Pearson went on to point out that women "don't want a guy that makes us feel insecure about our body. We are insecure enough as it is. We don't need a perfectly sculpted guy standing next to us to make us feel worse."
As the owner of a dad bod - or possibly two - I was quite pleased by its sudden and unexpected attraction to the opposite sex.
However, my dad bod has passed the tipping point and crossed over into flab.
Which is why I am standing before Pat Henry with a measuring tape around my wrist.
The concept of the dad bod would, I suspect, be lost on Pat. He's seen these fads come and go. As far as he's concerned, fat is fat no matter what you call it. He doesn't deal in viral blog posts or tweets; he deals in muscle and pain.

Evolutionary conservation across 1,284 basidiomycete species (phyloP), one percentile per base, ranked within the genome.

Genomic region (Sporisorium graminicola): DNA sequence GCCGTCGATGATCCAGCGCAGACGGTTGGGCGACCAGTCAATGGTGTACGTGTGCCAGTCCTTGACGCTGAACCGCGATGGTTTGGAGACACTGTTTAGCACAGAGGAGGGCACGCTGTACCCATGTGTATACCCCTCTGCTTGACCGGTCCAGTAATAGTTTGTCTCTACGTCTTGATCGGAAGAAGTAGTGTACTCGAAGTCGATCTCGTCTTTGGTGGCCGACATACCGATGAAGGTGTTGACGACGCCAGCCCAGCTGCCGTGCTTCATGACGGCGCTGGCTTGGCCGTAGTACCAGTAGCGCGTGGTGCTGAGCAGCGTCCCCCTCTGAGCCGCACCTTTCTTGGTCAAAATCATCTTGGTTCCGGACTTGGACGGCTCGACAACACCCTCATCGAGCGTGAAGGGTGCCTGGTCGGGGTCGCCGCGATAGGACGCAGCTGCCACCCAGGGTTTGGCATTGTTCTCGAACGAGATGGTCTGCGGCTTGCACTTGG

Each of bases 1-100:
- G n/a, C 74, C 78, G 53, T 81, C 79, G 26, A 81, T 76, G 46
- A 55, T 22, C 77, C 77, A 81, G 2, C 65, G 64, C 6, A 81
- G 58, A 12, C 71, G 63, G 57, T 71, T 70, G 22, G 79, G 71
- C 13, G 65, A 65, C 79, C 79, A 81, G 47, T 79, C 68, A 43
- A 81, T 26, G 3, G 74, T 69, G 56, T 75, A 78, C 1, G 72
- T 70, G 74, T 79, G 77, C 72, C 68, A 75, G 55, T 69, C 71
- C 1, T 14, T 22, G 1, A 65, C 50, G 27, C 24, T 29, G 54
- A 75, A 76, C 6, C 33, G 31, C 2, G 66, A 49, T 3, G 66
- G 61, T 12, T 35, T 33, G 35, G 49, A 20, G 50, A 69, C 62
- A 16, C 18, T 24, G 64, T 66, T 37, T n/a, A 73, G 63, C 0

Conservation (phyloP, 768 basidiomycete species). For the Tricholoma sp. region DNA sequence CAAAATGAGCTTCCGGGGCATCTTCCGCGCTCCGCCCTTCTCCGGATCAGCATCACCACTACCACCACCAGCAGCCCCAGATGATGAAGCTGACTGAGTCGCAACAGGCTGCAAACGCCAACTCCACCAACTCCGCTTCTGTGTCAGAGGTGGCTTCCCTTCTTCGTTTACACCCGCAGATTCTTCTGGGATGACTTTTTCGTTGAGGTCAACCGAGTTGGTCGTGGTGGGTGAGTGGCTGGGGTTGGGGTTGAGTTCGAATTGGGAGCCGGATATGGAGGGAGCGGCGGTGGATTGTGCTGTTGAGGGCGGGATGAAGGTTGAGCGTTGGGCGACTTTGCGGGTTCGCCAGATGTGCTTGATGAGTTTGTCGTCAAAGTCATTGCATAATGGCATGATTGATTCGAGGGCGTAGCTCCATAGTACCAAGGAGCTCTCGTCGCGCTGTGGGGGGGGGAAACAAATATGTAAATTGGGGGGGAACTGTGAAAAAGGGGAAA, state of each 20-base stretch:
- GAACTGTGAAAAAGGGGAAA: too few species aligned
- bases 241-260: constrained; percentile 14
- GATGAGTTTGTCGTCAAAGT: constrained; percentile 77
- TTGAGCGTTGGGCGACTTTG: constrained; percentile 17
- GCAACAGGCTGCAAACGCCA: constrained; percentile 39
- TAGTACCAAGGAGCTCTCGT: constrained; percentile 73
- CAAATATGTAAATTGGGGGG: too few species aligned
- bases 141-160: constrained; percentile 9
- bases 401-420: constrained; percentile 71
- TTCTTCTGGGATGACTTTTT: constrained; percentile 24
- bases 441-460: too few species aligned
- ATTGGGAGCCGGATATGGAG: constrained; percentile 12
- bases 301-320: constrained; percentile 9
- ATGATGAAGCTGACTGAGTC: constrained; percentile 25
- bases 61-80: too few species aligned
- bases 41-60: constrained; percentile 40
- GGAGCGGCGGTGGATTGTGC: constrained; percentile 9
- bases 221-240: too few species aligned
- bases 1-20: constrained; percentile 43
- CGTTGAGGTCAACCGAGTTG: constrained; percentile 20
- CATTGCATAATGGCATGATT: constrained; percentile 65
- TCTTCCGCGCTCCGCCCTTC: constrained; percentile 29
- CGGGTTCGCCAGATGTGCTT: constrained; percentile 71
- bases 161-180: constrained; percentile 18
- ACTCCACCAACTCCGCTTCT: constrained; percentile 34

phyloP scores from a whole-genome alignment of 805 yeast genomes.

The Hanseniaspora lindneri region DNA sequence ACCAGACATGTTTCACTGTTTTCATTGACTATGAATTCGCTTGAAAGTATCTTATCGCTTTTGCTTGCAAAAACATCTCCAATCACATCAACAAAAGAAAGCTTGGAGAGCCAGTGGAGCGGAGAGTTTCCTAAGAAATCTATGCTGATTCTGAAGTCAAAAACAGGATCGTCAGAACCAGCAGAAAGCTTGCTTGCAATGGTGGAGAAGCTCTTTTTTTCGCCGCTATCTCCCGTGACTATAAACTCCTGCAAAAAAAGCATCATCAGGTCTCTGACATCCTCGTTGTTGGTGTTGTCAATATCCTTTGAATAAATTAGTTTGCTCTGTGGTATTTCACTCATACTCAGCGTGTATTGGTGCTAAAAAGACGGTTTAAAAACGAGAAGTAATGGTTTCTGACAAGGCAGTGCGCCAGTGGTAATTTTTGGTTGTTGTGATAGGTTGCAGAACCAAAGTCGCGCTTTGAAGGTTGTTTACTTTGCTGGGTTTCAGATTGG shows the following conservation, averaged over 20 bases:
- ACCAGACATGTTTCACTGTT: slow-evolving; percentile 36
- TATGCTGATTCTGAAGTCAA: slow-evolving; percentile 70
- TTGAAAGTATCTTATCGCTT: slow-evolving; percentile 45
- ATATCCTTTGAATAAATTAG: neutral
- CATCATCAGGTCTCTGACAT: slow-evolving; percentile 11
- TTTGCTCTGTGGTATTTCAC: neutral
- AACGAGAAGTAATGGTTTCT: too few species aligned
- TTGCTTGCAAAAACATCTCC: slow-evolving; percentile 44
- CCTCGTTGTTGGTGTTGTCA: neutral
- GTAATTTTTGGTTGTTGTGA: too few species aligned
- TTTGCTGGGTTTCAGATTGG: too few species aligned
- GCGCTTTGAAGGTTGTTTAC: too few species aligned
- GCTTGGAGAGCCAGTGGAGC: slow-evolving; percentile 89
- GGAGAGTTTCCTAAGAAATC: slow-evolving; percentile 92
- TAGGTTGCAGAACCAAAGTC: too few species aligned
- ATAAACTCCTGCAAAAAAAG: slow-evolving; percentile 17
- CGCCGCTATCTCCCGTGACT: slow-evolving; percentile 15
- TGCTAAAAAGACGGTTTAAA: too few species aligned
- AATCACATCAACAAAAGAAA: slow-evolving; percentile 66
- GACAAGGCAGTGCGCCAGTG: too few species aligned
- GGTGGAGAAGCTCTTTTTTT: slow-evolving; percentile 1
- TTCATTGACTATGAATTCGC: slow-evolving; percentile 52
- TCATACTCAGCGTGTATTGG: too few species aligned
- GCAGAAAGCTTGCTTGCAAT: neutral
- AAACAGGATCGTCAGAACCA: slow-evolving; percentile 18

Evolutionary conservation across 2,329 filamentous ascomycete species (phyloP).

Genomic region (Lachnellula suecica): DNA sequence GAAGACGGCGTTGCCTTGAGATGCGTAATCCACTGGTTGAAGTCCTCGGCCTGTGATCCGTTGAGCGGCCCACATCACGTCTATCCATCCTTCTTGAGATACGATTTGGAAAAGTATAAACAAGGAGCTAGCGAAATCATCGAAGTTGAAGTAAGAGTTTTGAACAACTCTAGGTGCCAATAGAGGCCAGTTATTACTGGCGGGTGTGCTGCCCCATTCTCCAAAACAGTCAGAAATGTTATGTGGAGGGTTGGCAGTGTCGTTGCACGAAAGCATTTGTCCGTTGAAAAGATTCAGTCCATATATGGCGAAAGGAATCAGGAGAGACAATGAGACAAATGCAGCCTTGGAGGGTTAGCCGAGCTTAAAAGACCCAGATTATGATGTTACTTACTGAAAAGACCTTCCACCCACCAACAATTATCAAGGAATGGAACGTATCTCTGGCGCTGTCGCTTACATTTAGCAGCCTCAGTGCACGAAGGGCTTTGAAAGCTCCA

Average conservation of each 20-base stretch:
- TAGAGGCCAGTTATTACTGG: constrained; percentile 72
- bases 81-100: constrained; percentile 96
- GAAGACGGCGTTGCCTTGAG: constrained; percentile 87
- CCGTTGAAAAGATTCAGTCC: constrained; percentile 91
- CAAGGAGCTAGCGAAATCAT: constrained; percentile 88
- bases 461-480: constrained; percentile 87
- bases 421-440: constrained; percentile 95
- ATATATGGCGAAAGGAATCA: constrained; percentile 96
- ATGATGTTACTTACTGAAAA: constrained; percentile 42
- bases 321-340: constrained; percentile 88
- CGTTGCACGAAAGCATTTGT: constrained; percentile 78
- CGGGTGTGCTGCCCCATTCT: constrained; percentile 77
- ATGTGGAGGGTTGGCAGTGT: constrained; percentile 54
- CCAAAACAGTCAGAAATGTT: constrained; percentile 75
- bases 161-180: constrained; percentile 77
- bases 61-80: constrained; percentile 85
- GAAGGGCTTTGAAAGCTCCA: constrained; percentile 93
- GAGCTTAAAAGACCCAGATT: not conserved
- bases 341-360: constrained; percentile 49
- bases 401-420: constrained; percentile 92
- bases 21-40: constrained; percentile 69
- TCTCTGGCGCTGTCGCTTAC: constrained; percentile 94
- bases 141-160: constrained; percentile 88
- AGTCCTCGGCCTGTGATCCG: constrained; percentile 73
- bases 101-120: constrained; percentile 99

"In our first session, you might feel nauseous," he says. "It's just that your body will secrete growth hormone and that can make you feel sick. If that happens, we will stop immediately."
He gets me to stand on a fancy weighing machine. It has dials and displays and looks very high-tech. I half-expect it to say "Get off!" in a robot voice.
After a few seconds, it spits out a print-out. Pat tears it off and looks at it gravely. He glances at my paunch. Perhaps he will smile and say: "Congratulations! It's a boy."
"Not bad," he says. "Fifteen stone, three pounds. The weight's not bad. But the visceral fat is not great." He tells me that a doctor would call me obese because my BMI (body mass index) would be high, but that doesn't take into account my build.